29 MINUTES: HOW HAS HE NOT SCORED? Miranda gathers a nice lofted pass deep inside the Argentina box and attempts to put the ball low into the middle of the goal, but somehow his shot is kept out by a host of defending players.




Fans make a stunning tifo at the Jeddah stadium containing the Brazilian and Argentinian flags ahead of their clash in Saudi Arabia. (General Sports Authority)

20 MINUTES: There's a glimpse of the rivalry between these two nations, Brazil's Danilo commits a rough challenge and it's a free kick to Argentina. No love lost here.

15 MINUTES: Brazil are having the better of this game, with nearly two-thirds of possession and are looking the more dangerous here in Jeddah.




Saudi Arabia is playing host to two giants of football, Argentina and Brazil on Tuesday evening. (Reuters)

 


Doctors warn over Delhi’s ‘suicidal’ half-marathon

Updated 27 November 2020

Doctors warn over Delhi’s ‘suicidal’ half-marathon

  • Organizers say the “highest level of safety-standards, with bio-secure zones” have been laid on for the race starting at the Jawaharlal Nehru Stadium
  • Delhi has been hit by a winter pollution crisis each year for the past decade when crop-stubble burning from nearby states, cold temperatures and car and industrial pollution produce a toxic mix

NEW DELHI: Top doctors have warned elite runners are taking a major health risk by competing in Sunday’s New Delhi half-marathon in the midst of a major coronavirus outbreak and soaring air pollution.
Women’s marathon world record-holder Brigid Kosgei from Kenya and Ethiopia’s two-time men’s winner Andamlak Belihu are among the 49 elite athletes running the 21-kilometer (13.1 mile) race, while thousands of amateurs are taking part virtually.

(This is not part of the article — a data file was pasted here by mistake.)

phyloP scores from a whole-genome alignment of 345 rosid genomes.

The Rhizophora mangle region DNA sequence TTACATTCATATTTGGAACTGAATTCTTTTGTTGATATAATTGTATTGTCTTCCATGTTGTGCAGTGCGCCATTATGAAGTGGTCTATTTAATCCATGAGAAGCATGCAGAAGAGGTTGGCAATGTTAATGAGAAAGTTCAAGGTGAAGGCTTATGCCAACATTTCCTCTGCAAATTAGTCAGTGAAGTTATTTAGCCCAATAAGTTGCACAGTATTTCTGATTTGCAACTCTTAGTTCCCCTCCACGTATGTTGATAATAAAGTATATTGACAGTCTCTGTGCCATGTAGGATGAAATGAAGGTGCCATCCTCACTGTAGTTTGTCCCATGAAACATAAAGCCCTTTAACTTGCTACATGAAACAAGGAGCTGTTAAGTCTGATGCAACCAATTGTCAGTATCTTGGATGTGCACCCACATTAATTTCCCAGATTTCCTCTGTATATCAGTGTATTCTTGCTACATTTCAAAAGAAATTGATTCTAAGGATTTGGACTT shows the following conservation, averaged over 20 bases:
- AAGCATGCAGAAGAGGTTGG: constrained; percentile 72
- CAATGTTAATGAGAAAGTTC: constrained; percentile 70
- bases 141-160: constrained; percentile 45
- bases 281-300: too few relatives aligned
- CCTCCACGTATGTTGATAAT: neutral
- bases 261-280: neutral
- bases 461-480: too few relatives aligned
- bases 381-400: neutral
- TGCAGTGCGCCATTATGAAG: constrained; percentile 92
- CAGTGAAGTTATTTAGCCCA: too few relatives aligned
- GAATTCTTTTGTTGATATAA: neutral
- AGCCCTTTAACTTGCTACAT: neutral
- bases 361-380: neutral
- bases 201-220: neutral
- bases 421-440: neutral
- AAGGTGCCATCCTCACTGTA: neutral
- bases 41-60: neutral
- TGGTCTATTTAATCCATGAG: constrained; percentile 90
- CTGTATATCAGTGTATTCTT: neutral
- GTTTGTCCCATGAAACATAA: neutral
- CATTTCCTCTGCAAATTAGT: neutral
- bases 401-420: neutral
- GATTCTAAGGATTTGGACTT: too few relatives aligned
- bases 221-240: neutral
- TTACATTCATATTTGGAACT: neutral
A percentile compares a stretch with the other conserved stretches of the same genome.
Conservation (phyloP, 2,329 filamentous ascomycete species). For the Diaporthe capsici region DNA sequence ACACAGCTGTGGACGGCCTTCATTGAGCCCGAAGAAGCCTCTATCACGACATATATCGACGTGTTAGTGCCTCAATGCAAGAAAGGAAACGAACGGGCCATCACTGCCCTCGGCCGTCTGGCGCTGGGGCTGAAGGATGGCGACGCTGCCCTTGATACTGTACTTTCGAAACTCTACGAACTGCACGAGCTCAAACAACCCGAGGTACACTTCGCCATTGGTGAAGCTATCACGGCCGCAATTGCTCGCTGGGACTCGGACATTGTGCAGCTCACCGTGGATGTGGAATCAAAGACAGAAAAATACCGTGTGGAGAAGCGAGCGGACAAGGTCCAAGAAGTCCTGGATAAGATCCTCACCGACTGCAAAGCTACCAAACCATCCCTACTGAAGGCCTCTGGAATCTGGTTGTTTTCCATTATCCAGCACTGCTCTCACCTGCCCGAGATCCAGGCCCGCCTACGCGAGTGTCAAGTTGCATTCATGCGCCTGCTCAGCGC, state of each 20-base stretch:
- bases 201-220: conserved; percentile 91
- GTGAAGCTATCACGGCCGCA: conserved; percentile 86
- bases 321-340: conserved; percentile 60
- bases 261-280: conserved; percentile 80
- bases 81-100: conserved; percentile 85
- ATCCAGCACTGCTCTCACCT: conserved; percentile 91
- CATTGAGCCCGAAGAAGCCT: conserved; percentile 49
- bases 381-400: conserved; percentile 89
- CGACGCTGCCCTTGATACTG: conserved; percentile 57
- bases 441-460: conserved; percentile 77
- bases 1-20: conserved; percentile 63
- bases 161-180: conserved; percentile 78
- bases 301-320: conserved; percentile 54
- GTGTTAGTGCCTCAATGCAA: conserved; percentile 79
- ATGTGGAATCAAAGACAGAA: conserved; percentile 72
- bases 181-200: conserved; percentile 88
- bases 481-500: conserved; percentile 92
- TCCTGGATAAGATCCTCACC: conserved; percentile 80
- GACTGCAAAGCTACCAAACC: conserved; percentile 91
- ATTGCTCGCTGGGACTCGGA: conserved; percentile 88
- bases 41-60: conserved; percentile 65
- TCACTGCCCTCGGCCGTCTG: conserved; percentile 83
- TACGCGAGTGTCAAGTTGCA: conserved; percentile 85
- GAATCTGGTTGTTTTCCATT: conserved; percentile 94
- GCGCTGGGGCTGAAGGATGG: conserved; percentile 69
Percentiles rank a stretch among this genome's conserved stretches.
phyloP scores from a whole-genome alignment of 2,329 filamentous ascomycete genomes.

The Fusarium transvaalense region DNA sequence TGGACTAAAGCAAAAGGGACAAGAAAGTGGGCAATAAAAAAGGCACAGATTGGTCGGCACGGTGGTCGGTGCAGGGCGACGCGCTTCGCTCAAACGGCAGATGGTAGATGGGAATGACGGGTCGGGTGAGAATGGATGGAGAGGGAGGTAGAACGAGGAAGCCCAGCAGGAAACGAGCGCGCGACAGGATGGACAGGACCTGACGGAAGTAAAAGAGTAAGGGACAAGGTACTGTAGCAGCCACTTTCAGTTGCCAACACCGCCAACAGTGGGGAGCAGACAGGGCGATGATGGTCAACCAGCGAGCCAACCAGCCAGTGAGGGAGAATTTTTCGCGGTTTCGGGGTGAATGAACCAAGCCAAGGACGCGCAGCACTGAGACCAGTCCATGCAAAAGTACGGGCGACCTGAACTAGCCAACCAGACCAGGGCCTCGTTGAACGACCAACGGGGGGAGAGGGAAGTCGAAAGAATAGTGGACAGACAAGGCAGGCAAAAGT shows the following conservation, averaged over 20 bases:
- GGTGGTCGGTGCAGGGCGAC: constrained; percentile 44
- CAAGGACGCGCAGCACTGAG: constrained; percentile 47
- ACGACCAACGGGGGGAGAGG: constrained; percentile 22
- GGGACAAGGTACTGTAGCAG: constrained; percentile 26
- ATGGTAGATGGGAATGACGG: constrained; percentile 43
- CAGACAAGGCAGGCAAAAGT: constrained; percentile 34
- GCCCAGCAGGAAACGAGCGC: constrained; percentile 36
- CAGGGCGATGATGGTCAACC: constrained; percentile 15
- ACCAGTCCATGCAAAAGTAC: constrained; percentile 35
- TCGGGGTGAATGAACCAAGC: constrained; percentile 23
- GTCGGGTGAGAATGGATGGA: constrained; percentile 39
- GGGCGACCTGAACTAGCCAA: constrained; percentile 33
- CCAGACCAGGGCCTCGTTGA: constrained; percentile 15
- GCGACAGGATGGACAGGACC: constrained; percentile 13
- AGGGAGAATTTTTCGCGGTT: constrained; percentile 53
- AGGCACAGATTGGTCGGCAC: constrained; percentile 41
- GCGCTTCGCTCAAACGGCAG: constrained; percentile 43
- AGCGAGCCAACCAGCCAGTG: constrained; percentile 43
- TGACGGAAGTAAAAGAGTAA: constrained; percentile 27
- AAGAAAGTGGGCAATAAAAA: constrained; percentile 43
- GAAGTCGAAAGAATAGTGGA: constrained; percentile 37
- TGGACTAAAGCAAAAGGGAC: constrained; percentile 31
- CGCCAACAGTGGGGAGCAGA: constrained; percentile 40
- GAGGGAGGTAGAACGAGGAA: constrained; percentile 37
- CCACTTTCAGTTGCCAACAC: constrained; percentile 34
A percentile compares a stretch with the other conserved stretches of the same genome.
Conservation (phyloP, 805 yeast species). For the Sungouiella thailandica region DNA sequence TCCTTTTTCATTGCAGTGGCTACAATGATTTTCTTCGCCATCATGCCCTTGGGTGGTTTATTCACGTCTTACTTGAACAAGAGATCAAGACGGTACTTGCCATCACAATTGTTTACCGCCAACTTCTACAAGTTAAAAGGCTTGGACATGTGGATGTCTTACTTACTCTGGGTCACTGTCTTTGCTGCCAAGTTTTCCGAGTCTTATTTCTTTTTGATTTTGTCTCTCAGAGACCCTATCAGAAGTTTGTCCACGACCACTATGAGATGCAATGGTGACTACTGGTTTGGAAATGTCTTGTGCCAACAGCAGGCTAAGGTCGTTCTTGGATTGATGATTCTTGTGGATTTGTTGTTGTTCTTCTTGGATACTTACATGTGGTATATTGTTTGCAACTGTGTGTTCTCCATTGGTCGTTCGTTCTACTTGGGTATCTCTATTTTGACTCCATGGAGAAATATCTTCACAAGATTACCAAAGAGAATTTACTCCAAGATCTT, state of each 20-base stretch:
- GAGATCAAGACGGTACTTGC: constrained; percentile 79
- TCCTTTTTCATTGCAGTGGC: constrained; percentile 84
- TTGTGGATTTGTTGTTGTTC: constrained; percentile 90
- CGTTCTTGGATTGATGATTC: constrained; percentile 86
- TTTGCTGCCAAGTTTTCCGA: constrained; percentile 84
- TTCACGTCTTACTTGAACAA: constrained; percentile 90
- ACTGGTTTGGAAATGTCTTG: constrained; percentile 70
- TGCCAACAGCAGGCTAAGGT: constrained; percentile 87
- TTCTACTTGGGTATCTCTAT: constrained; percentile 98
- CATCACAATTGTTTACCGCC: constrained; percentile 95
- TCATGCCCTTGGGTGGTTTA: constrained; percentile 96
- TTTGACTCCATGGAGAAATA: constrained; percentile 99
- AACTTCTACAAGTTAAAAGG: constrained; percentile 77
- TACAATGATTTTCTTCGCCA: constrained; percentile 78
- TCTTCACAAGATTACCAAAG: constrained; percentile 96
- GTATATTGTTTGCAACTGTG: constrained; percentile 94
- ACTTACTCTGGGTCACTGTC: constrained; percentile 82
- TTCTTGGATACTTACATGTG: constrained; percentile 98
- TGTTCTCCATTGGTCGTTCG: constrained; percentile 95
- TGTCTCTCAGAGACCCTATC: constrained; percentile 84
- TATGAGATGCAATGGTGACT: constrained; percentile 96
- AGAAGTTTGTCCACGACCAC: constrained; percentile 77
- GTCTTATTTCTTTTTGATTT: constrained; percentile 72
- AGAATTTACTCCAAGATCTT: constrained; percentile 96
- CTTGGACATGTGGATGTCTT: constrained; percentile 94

Organizers say the “highest level of safety-standards, with bio-secure zones” have been laid on for the race starting at the Jawaharlal Nehru Stadium.
But with New Delhi recording more than 500,000 virus cases, and air quality in the world’s most polluted capital hovering between ‘unhealthy’ and ‘hazardous’, health experts said the athletes should think twice.
“It will be suicidal for runners to run the race this time. We have such high levels of pollution, we have the risk of coronavirus,” Arvind Kumar, founder trustee of the Lung Care Foundation, told AFP.
“With the presence of this twin threat if people are still running despite knowing everything, well, I have no words to express my anguish.”
“Whether you are an international elite runner or you are a small boy from a village, the damaging potential of a damaging agent remains the same,” said the doctor.
Randeep Guleria, director of the All India Institute of Medical Sciences (AIIMS), the country’s top research body, told AFP that “in an ideal situation” the race should not be run.
“Because of high levels of air pollution, exercising outside in this weather sometimes can lead to aggravation of underlying lung problems,” he said.
“Even if you are an elite runner the air pollution would still affect your lung.”
Normally thousands of amateurs would also take part, but because of the coronavirus they have been told to run their chosen route between Wednesday and Sunday and chart their time on an app.
Delhi has been hit by a winter pollution crisis each year for the past decade when crop-stubble burning from nearby states, cold temperatures and car and industrial pollution produce a toxic mix.
This year, the Indian capital is also a major concern in the battle against the coronavirus. India is the world’s second worst-hit country behind the United States, with about 9.3 million cases.
The city is considering imposing a night-time curfew because of the rising number of cases, according to media reports.
Kosgei, who is visiting India for the first time, acknowledged her concerns about traveling for the race.
“We have definitely been affected by Covid-19. I had to convince my parents and family back home to allow me to visit Delhi for the half-marathon,” she said.
“The virus has affected most of the sporting events. But it is important for us to take care of ourselves.”
As in other countries, nearly all sport in India has been canceled.
After repeated delays, the Indian Premier League cricket went ahead in the United Arab Emirates and the Indian Super League football is being held in a bio-secure “bubble” in Goa.